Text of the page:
• Perspectives

February 7, 2023

How to Stay on Brand and Avoid Potentially Dangerous Fake Batteries and Chargers for Your Devices

Dr. Judy Jeevarajan
Dr. Judy Jeevarajan has been working in the field of batteries for more than 25 years, with a primary focus on lithium-ion chemistry.

By Dr. Judy Jeevarajan,
vice president and executive director of the Electrochemical Safety Research Institute (ESRI)

While conducting research on various batteries over the past several years, at certain points we heard about cases of lithium-ion batteries that experienced fire and thermal runaway during transport. Looking into it, we realized many of these incidents were connected to undeclared shipments, and almost always the quality of the batteries was very low. This led us to investigate more closely and discover that these batteries were counterfeit — that is, pretending to be a brand they were not — and therefore non-compliant to current safety standards.

Since many researchers procure batteries that can be obtained with a quick turnaround time and at a low cost, we decided to carry out more research in this area but procuring cells from online sources. Today we’d like to share some information with you on how to recognize and avoid dangerous fakes, ensure you purchase trustworthy, reliable batteries and chargers, and know what to do in an emergency.

Young boys stands on the black gyro scooter outdoors, soft focus background

Always order from the device manufacturer

Lithium-ion batteries tend to be highly specialized for their specific use in a certain device. This means oftentimes those that are from the original equipment manufacturer (OEM) are not available online and replacement batteries from the OEM are not available in retail stores. As a result, people have increasingly turned to purchasing replacements online, which is where counterfeit manufacturers have profited most. To be on the safe side, always order lithium-ion batteries directly from the manufacturer of your device.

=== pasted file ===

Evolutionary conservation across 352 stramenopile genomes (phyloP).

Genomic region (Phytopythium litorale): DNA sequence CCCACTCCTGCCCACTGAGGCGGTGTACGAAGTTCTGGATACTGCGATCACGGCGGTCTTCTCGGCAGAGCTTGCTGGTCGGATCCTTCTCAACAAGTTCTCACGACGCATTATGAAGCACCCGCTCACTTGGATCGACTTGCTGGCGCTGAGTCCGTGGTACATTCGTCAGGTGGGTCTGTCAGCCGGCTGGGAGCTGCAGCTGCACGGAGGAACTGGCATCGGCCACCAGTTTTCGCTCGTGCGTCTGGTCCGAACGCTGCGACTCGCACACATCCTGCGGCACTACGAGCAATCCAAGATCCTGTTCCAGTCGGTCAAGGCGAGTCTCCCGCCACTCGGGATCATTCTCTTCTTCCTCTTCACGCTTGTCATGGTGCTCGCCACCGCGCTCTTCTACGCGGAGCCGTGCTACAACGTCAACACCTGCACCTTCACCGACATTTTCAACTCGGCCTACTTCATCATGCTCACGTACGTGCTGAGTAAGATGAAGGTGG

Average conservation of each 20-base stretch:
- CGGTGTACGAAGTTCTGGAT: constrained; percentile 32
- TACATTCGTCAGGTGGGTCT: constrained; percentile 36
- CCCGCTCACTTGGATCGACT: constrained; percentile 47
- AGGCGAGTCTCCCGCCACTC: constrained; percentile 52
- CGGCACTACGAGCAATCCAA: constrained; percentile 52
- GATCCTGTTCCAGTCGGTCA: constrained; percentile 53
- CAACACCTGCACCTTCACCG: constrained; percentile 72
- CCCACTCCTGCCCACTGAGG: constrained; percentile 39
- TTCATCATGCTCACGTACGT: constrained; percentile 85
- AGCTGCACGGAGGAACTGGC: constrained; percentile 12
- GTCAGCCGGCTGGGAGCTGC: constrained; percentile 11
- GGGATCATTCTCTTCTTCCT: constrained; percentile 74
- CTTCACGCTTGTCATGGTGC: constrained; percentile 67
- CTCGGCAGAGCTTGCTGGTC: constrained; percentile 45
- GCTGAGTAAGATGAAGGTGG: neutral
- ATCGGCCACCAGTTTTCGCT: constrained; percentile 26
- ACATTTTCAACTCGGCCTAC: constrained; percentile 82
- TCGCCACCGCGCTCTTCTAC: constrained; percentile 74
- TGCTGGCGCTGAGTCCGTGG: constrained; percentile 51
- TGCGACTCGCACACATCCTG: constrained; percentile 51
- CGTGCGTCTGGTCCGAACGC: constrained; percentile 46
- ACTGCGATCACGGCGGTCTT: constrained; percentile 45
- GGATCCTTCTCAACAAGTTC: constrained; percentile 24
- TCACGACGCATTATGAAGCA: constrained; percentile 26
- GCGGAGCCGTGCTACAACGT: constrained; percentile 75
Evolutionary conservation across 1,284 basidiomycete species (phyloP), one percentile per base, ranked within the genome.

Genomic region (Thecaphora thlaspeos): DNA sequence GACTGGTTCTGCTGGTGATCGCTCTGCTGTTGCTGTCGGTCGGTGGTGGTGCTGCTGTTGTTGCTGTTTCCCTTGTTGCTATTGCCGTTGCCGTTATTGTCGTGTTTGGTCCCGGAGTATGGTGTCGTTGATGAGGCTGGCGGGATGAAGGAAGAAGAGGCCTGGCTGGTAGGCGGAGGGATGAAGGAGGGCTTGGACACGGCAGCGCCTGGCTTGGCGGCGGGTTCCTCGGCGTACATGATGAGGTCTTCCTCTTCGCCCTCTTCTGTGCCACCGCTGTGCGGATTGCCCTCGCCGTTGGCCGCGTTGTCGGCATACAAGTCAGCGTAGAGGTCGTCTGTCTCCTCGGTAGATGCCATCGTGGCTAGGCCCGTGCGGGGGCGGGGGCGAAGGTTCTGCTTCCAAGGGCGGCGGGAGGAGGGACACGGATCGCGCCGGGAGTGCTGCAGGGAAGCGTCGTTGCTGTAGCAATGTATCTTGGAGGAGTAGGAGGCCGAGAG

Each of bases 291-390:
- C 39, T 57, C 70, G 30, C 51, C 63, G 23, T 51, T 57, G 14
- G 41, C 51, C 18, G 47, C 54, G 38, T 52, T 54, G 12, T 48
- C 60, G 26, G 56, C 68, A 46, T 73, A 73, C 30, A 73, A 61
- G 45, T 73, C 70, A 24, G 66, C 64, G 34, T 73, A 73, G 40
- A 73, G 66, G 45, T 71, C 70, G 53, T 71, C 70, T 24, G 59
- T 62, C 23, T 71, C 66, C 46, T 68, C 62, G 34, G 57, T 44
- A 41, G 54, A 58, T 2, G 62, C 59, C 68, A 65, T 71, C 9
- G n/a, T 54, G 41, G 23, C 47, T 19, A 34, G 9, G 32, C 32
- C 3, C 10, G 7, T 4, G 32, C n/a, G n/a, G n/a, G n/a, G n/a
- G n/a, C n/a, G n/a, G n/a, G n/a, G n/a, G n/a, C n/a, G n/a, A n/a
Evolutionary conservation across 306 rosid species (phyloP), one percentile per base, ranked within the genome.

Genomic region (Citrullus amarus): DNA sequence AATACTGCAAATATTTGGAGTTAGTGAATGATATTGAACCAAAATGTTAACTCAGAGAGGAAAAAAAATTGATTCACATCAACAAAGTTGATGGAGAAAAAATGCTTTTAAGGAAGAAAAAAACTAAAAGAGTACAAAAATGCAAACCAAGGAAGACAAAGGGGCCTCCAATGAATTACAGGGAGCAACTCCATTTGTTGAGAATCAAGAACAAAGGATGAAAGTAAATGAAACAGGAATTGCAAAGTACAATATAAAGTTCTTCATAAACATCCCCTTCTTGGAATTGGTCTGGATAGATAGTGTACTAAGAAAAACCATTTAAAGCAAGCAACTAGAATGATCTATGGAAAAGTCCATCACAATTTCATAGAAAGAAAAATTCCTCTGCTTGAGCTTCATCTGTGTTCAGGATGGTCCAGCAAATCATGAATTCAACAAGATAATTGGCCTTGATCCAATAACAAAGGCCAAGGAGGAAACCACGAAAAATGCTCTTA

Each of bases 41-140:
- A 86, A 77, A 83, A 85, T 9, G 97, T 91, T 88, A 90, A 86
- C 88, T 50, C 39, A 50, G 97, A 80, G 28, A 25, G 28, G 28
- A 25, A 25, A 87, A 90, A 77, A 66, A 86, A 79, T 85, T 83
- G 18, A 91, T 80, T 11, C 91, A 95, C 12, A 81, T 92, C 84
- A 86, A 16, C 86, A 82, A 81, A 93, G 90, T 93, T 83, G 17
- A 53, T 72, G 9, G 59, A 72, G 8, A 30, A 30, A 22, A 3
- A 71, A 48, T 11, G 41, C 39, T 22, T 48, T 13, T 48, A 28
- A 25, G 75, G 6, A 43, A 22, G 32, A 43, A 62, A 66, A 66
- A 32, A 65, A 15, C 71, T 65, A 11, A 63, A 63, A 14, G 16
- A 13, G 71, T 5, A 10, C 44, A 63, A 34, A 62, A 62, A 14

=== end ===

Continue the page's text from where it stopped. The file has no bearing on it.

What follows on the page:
This recommendation also applies to battery chargers. Using a generic or non-branded charger can cause thermal runaway in even a properly manufactured and certified battery. Lithium-ion batteries operate in different voltage ranges based on the chemistry of the components, so an incorrect or counterfeit charger will not know how to “talk" to the battery in the right way.

AA Li-ion batteries with a lightning bolt icon


Counterfeit products pose many safety risks, as they may be prone to failure and cause fires and explosions. Discover more about how to detect and mitigate the risk of counterfeit cells. To learn more, download this white paper from Be Safe Buy Real.

How to recognize fake batteries

Many manufacturers let you buy directly from their website, or they list trusted vendors of their batteries. If it is not possible to buy from one of these vendors, here are a few tips to guide your purchasing decisions.

Does the battery have a ‘UL,’ ‘CE,’ or similar mark?

UL Safety Requirement Marks
Marks like these verify products comply with UL safety requirements. Learn More

Marks with a “UL” in a circle symbol, or “CE” for the European Union, indicate that batteries, chargers, and other products comply with national and/or international safety certification requirements. Counterfeiters will not bother getting their products certified, so if it does not have one of these marks, don’t buy it. Unfortunately, counterfeiters may also fake the mark, so the mark alone does not necessarily designate safety. 

Look for visual clues of inauthenticity

Familiarize yourself with the legitimate manufacturer’s design, and if you notice any significant aberrations, stay away from it. Counterfeiters can be very crafty. We have seen name brands on batteries that use the same logo and typeface but just change a letter or two — and most people do not notice.

Compare prices

You should find out what the original battery usually costs, and if you find something significantly cheaper, it is likely a counterfeit. It’s not worth risking your health to save some money on a potentially dangerous battery.